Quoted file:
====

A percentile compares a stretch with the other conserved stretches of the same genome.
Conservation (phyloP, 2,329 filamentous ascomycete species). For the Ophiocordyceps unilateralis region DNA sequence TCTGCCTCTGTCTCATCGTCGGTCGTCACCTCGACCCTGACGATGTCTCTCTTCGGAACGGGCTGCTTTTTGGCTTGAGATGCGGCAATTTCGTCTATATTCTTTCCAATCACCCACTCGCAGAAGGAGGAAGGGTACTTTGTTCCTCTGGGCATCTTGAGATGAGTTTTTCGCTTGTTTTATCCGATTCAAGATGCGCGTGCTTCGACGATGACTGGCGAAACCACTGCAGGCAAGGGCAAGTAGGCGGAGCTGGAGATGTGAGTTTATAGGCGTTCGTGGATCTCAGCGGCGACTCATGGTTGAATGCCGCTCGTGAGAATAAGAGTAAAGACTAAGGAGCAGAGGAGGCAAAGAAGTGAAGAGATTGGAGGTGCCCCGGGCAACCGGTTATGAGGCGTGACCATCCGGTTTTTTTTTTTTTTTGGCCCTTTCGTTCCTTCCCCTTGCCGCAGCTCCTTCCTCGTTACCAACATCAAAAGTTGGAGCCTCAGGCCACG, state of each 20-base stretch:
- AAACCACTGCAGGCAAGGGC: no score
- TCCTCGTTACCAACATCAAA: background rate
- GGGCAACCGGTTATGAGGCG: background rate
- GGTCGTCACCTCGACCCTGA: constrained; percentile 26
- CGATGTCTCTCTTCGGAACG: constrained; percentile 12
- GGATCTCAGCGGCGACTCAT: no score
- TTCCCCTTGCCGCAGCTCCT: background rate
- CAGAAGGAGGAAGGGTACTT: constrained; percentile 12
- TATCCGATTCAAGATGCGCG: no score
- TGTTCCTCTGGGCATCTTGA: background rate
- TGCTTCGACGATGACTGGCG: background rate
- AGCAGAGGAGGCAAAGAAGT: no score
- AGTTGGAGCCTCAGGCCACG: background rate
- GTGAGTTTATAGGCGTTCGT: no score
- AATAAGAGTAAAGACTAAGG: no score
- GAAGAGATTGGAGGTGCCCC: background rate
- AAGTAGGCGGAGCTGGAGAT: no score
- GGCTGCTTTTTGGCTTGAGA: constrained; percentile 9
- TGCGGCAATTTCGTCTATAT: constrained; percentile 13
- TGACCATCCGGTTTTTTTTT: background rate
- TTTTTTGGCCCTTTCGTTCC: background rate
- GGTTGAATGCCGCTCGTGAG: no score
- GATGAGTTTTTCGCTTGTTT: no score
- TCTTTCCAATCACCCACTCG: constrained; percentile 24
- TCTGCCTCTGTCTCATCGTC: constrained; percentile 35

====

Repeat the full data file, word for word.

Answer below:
A percentile compares a stretch with the other conserved stretches of the same genome.
Conservation (phyloP, 2,329 filamentous ascomycete species). For the Ophiocordyceps unilateralis region DNA sequence TCTGCCTCTGTCTCATCGTCGGTCGTCACCTCGACCCTGACGATGTCTCTCTTCGGAACGGGCTGCTTTTTGGCTTGAGATGCGGCAATTTCGTCTATATTCTTTCCAATCACCCACTCGCAGAAGGAGGAAGGGTACTTTGTTCCTCTGGGCATCTTGAGATGAGTTTTTCGCTTGTTTTATCCGATTCAAGATGCGCGTGCTTCGACGATGACTGGCGAAACCACTGCAGGCAAGGGCAAGTAGGCGGAGCTGGAGATGTGAGTTTATAGGCGTTCGTGGATCTCAGCGGCGACTCATGGTTGAATGCCGCTCGTGAGAATAAGAGTAAAGACTAAGGAGCAGAGGAGGCAAAGAAGTGAAGAGATTGGAGGTGCCCCGGGCAACCGGTTATGAGGCGTGACCATCCGGTTTTTTTTTTTTTTTGGCCCTTTCGTTCCTTCCCCTTGCCGCAGCTCCTTCCTCGTTACCAACATCAAAAGTTGGAGCCTCAGGCCACG, state of each 20-base stretch:
- AAACCACTGCAGGCAAGGGC: no score
- TCCTCGTTACCAACATCAAA: background rate
- GGGCAACCGGTTATGAGGCG: background rate
- GGTCGTCACCTCGACCCTGA: constrained; percentile 26
- CGATGTCTCTCTTCGGAACG: constrained; percentile 12
- GGATCTCAGCGGCGACTCAT: no score
- TTCCCCTTGCCGCAGCTCCT: background rate
- CAGAAGGAGGAAGGGTACTT: constrained; percentile 12
- TATCCGATTCAAGATGCGCG: no score
- TGTTCCTCTGGGCATCTTGA: background rate
- TGCTTCGACGATGACTGGCG: background rate
- AGCAGAGGAGGCAAAGAAGT: no score
- AGTTGGAGCCTCAGGCCACG: background rate
- GTGAGTTTATAGGCGTTCGT: no score
- AATAAGAGTAAAGACTAAGG: no score
- GAAGAGATTGGAGGTGCCCC: background rate
- AAGTAGGCGGAGCTGGAGAT: no score
- GGCTGCTTTTTGGCTTGAGA: constrained; percentile 9
- TGCGGCAATTTCGTCTATAT: constrained; percentile 13
- TGACCATCCGGTTTTTTTTT: background rate
- TTTTTTGGCCCTTTCGTTCC: background rate
- GGTTGAATGCCGCTCGTGAG: no score
- GATGAGTTTTTCGCTTGTTT: no score
- TCTTTCCAATCACCCACTCG: constrained; percentile 24
- TCTGCCTCTGTCTCATCGTC: constrained; percentile 35